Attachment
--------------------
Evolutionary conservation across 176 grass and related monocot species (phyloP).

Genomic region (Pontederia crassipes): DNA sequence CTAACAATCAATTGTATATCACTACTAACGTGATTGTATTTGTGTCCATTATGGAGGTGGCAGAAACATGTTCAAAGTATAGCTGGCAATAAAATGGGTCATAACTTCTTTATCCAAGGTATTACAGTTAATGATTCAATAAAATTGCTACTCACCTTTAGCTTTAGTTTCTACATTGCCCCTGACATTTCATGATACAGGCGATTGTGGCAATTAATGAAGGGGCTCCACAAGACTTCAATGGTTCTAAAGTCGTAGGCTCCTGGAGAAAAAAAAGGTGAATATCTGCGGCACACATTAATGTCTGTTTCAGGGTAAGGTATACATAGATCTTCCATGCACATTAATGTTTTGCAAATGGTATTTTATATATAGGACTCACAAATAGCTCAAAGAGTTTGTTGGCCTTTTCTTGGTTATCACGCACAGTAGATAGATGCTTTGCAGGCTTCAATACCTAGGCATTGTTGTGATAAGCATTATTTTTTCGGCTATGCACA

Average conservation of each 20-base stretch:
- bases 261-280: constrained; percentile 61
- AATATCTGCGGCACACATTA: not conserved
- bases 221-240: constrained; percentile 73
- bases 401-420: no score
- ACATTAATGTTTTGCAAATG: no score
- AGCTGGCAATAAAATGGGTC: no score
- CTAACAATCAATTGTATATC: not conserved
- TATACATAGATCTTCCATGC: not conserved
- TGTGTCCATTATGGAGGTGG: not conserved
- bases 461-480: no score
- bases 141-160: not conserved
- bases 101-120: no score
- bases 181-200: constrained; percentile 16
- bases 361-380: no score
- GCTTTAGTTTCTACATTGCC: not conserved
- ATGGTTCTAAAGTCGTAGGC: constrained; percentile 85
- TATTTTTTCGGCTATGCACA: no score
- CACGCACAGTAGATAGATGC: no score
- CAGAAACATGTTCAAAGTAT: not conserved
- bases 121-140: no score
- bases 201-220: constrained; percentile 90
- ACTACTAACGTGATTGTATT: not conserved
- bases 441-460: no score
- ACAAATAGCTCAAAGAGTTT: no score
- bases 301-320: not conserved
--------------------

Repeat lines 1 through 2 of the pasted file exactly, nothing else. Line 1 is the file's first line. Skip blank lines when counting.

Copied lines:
Evolutionary conservation across 176 grass and related monocot species (phyloP).

Genomic region (Pontederia crassipes): DNA sequence CTAACAATCAATTGTATATCACTACTAACGTGATTGTATTTGTGTCCATTATGGAGGTGGCAGAAACATGTTCAAAGTATAGCTGGCAATAAAATGGGTCATAACTTCTTTATCCAAGGTATTACAGTTAATGATTCAATAAAATTGCTACTCACCTTTAGCTTTAGTTTCTACATTGCCCCTGACATTTCATGATACAGGCGATTGTGGCAATTAATGAAGGGGCTCCACAAGACTTCAATGGTTCTAAAGTCGTAGGCTCCTGGAGAAAAAAAAGGTGAATATCTGCGGCACACATTAATGTCTGTTTCAGGGTAAGGTATACATAGATCTTCCATGCACATTAATGTTTTGCAAATGGTATTTTATATATAGGACTCACAAATAGCTCAAAGAGTTTGTTGGCCTTTTCTTGGTTATCACGCACAGTAGATAGATGCTTTGCAGGCTTCAATACCTAGGCATTGTTGTGATAAGCATTATTTTTTCGGCTATGCACA